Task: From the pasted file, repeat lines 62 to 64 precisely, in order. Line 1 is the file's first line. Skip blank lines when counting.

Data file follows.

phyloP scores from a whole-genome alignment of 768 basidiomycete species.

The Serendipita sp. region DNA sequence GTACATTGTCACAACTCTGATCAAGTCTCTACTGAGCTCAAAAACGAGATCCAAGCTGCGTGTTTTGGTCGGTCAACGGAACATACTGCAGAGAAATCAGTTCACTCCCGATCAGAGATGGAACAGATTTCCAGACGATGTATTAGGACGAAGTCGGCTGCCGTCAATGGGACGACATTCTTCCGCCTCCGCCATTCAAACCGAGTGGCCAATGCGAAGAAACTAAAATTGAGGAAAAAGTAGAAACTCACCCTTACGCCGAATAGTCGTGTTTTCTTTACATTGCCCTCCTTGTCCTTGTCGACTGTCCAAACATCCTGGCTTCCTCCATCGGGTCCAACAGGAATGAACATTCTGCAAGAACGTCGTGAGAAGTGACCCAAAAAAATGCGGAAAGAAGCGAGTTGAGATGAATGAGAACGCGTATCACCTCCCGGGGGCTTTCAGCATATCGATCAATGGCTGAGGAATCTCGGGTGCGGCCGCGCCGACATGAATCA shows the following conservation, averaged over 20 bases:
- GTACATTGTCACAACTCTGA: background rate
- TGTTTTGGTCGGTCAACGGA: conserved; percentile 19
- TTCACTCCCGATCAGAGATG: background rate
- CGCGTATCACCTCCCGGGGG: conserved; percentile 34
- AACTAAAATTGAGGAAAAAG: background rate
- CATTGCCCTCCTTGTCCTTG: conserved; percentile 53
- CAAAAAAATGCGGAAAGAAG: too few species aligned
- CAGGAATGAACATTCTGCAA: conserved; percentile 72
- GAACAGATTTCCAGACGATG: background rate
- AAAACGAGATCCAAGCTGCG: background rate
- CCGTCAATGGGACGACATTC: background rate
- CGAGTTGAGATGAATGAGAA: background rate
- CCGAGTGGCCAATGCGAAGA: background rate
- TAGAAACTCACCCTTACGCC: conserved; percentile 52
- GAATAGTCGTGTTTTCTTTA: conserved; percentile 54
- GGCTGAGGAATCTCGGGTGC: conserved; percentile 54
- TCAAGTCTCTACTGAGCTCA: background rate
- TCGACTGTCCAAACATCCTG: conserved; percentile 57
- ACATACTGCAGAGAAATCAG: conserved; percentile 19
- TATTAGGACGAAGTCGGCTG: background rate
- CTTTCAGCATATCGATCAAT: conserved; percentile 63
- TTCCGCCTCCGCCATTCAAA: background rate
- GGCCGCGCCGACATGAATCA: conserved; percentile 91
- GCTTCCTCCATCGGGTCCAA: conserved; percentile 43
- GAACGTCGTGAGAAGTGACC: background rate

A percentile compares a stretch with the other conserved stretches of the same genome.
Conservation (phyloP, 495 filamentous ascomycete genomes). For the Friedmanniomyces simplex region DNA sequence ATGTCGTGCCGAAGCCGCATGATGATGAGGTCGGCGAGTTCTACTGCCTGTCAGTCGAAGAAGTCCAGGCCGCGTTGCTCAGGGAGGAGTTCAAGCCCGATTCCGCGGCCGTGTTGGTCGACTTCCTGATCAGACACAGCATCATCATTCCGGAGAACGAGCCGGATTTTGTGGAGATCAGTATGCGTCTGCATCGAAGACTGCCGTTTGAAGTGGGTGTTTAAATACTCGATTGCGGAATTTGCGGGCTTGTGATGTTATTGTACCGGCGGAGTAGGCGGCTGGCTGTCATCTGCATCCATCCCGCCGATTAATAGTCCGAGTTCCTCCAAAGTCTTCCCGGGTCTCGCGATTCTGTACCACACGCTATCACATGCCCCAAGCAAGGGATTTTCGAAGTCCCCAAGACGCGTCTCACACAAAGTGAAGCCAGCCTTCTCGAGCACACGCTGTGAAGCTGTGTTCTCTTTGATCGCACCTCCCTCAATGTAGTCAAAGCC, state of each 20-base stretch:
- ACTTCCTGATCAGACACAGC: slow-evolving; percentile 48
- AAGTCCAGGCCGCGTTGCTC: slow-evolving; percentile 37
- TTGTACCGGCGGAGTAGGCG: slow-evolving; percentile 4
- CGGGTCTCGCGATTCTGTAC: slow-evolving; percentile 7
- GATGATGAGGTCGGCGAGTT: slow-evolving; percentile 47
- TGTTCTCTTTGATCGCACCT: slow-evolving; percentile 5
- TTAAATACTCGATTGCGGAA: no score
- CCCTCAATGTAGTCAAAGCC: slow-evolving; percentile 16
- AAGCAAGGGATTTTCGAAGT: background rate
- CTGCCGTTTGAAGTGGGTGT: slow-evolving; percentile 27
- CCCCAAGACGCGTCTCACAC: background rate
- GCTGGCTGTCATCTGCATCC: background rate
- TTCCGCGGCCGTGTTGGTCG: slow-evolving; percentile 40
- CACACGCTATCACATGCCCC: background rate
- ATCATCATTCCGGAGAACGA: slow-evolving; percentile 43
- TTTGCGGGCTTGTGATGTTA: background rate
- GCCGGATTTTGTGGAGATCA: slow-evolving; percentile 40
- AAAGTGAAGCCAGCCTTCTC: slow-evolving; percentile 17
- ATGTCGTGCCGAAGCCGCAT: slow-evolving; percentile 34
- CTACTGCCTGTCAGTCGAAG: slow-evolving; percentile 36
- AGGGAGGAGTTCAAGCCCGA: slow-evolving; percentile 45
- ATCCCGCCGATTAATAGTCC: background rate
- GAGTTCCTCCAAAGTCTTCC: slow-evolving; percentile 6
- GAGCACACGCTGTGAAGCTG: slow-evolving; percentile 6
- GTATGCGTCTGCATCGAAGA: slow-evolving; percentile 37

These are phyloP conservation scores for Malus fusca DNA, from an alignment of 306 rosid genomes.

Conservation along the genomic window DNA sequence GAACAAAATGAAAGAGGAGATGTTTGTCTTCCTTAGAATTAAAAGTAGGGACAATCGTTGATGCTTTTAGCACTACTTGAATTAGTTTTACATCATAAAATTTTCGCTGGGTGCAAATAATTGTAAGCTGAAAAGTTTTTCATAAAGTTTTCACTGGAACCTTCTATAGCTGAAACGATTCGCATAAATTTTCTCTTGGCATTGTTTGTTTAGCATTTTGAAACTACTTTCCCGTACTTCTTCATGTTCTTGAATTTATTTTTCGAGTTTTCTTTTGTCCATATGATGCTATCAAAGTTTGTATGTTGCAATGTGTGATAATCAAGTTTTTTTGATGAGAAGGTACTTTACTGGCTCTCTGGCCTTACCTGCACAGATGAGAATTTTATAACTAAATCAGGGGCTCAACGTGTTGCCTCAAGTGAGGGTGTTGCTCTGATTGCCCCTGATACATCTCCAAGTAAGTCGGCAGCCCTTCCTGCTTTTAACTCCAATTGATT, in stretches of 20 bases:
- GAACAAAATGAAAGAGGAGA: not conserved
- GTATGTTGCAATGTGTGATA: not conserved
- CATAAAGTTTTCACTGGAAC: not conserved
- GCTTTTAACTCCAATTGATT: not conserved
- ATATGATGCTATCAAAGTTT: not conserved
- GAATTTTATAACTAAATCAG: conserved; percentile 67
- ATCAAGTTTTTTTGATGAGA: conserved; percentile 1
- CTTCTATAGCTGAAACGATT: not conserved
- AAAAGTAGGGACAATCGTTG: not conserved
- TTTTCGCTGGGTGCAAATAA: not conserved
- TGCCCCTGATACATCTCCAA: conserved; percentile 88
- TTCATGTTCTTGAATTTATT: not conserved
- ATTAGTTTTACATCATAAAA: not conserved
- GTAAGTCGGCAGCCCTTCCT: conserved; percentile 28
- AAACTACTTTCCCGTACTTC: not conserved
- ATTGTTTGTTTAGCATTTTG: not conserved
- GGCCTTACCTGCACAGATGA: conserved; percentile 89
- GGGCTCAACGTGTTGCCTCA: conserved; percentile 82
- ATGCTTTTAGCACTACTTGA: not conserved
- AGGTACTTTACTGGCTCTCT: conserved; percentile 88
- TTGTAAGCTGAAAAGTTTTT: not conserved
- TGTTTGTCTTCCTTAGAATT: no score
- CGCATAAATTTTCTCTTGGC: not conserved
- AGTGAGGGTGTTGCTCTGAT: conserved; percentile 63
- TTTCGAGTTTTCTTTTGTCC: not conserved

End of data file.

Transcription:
- GAATTTTATAACTAAATCAG: conserved; percentile 67
- ATCAAGTTTTTTTGATGAGA: conserved; percentile 1
- CTTCTATAGCTGAAACGATT: not conserved